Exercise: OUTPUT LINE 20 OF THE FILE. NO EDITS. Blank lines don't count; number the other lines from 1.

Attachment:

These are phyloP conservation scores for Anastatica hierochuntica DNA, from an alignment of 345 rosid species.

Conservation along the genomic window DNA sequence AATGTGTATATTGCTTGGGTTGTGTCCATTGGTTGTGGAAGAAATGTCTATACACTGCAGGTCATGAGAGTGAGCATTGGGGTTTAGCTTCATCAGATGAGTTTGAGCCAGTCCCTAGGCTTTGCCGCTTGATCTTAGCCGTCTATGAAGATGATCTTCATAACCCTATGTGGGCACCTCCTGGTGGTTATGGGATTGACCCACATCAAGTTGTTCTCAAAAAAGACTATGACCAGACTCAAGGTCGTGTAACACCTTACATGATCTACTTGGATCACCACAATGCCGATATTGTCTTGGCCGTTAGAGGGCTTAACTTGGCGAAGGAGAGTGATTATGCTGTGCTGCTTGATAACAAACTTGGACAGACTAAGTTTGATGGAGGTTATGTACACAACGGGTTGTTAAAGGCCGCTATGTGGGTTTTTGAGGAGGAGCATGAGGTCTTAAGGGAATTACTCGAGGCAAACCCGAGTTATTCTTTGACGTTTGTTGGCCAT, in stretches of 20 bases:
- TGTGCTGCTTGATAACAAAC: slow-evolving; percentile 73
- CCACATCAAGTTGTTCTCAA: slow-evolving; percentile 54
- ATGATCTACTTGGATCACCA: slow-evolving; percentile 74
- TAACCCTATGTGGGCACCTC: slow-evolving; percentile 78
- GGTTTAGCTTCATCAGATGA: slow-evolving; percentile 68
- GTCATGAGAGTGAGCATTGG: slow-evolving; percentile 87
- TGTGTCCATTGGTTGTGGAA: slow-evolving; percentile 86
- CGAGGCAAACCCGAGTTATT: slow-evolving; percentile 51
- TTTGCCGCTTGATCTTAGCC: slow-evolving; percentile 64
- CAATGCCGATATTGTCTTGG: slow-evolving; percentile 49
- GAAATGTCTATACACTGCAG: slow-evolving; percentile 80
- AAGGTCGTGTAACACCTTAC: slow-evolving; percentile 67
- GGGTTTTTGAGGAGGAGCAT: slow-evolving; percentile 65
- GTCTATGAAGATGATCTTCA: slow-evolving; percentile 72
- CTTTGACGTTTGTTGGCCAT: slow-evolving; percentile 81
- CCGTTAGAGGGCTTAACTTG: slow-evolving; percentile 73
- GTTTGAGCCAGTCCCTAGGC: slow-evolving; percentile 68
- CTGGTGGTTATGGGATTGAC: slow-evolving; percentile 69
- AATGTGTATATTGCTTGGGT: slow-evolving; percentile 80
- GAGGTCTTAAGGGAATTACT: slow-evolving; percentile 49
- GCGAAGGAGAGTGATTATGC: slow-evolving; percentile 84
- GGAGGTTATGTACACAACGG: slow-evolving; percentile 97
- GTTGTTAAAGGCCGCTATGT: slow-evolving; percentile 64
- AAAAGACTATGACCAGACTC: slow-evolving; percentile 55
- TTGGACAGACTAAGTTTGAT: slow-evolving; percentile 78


- CTGGTGGTTATGGGATTGAC: slow-evolving; percentile 69